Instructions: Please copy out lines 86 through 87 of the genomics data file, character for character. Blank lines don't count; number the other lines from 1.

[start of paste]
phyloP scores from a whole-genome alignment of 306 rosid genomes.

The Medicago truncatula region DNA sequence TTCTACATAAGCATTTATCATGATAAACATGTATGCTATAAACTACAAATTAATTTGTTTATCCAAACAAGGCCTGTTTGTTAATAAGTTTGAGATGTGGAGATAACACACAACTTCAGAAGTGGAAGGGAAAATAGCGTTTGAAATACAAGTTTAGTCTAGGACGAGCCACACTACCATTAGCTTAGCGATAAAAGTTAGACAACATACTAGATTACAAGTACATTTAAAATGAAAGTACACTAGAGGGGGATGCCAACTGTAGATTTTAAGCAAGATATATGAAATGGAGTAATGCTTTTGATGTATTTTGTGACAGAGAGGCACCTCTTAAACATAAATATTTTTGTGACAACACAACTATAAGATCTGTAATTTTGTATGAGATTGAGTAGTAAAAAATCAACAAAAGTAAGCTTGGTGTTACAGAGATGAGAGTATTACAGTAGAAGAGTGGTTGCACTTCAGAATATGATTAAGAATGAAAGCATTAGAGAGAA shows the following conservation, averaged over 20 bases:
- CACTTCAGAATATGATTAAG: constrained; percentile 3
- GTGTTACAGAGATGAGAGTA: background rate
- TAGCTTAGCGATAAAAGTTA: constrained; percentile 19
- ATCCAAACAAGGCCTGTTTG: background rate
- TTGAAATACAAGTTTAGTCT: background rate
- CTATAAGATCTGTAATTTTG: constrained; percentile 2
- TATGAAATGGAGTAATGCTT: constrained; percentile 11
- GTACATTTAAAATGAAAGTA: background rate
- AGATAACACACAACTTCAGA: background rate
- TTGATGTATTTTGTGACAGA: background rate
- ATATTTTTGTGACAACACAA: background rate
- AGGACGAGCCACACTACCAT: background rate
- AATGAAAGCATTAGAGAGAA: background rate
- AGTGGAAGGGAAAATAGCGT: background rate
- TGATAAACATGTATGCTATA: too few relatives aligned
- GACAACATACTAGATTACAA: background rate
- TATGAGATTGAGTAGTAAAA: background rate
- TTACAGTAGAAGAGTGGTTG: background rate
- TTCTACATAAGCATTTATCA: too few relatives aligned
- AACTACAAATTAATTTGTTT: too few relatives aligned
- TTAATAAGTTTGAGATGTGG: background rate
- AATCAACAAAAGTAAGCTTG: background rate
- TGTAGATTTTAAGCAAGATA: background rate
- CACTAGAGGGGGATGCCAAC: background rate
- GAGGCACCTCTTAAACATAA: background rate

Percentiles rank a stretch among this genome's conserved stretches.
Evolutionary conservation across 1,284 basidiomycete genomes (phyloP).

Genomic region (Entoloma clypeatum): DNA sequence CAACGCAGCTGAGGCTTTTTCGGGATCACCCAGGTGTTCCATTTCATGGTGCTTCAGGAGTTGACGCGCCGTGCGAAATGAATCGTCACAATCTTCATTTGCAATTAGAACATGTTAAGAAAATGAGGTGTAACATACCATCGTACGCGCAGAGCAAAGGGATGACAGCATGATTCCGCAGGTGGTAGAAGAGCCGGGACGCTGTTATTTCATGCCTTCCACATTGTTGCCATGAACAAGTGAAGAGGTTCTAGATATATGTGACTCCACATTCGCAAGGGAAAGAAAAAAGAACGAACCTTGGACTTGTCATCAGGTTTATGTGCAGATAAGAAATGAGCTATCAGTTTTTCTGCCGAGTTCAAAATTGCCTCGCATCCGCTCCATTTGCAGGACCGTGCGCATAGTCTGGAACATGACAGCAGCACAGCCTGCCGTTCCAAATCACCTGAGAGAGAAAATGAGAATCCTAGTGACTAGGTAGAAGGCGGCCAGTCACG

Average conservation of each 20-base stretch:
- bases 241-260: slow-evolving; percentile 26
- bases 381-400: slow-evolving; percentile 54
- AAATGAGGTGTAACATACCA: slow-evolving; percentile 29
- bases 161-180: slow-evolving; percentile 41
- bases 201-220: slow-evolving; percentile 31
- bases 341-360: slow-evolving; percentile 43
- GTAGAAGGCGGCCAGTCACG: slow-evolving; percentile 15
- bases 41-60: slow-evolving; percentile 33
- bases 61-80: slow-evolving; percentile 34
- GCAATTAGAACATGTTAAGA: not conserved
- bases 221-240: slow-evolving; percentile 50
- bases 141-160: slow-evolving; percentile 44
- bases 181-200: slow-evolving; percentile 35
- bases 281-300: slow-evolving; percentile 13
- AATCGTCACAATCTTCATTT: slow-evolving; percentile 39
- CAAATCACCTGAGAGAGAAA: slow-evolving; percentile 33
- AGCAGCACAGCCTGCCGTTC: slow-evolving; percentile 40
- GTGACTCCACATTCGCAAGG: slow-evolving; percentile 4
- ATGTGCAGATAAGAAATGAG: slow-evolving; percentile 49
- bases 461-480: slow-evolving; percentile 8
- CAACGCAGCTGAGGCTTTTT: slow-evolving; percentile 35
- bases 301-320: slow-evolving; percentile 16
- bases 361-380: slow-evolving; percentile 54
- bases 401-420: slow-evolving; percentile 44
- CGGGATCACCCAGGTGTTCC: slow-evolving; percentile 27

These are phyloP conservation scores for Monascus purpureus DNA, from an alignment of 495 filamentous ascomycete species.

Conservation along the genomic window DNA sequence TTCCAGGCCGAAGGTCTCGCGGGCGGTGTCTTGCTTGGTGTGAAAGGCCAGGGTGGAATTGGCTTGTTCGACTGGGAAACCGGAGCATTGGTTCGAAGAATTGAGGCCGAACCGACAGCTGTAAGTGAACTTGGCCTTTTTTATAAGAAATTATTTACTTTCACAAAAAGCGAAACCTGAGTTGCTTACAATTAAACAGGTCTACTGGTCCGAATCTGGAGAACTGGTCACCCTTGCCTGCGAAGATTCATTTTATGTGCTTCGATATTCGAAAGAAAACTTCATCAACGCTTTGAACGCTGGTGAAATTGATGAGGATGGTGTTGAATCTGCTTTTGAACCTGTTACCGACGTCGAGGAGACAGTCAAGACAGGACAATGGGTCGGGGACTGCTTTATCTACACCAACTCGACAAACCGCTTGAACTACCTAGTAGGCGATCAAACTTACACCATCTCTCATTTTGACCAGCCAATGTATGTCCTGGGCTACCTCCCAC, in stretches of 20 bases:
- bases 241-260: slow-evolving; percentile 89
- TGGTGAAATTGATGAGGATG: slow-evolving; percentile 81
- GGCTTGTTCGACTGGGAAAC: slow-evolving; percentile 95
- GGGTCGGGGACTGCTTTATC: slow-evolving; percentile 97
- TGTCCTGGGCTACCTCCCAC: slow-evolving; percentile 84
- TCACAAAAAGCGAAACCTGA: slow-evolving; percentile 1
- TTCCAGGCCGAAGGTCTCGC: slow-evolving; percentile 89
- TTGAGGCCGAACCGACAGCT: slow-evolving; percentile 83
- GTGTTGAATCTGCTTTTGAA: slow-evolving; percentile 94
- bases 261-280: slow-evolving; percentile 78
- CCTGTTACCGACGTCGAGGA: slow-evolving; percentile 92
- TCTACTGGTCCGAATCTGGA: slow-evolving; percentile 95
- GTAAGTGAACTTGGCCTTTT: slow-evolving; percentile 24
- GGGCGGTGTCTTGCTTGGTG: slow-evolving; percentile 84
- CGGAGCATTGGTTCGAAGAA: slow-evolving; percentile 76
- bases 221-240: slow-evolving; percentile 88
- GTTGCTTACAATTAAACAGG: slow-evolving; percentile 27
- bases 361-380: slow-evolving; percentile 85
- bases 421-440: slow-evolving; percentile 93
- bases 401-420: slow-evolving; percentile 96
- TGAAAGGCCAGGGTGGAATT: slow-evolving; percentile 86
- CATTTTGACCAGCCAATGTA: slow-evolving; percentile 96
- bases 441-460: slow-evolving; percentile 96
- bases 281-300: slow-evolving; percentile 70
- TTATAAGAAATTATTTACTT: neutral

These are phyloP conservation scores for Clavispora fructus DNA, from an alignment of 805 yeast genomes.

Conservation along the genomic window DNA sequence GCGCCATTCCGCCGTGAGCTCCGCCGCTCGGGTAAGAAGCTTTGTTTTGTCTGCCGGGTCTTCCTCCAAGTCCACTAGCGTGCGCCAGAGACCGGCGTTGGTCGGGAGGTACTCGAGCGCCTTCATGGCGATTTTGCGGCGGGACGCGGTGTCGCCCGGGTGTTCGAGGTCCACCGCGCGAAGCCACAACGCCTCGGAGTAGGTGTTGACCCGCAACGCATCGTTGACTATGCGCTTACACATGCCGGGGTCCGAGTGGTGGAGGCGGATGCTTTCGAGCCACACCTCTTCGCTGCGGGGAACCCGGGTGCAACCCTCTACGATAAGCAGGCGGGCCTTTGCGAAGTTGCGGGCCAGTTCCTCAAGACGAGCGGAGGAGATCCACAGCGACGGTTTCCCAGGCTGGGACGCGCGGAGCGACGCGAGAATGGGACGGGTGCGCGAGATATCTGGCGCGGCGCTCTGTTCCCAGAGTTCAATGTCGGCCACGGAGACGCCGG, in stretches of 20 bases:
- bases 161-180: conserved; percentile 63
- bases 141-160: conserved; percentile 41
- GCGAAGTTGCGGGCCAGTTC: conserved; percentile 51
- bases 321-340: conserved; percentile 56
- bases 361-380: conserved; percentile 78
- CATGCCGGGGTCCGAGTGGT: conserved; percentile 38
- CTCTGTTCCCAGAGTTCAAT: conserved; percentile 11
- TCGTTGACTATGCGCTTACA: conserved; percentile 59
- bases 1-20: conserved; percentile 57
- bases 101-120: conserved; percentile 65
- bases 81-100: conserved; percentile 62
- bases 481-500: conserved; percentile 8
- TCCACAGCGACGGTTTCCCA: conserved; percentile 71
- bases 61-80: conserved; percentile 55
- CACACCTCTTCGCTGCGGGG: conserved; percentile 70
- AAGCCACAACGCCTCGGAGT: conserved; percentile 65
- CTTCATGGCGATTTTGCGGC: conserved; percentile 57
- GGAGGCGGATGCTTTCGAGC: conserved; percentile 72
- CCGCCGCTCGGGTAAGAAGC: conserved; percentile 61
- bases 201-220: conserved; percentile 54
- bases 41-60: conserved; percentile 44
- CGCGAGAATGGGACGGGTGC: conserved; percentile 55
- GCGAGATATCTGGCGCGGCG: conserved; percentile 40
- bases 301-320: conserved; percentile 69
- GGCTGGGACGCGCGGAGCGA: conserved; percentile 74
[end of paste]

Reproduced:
- bases 161-180: conserved; percentile 63
- bases 141-160: conserved; percentile 41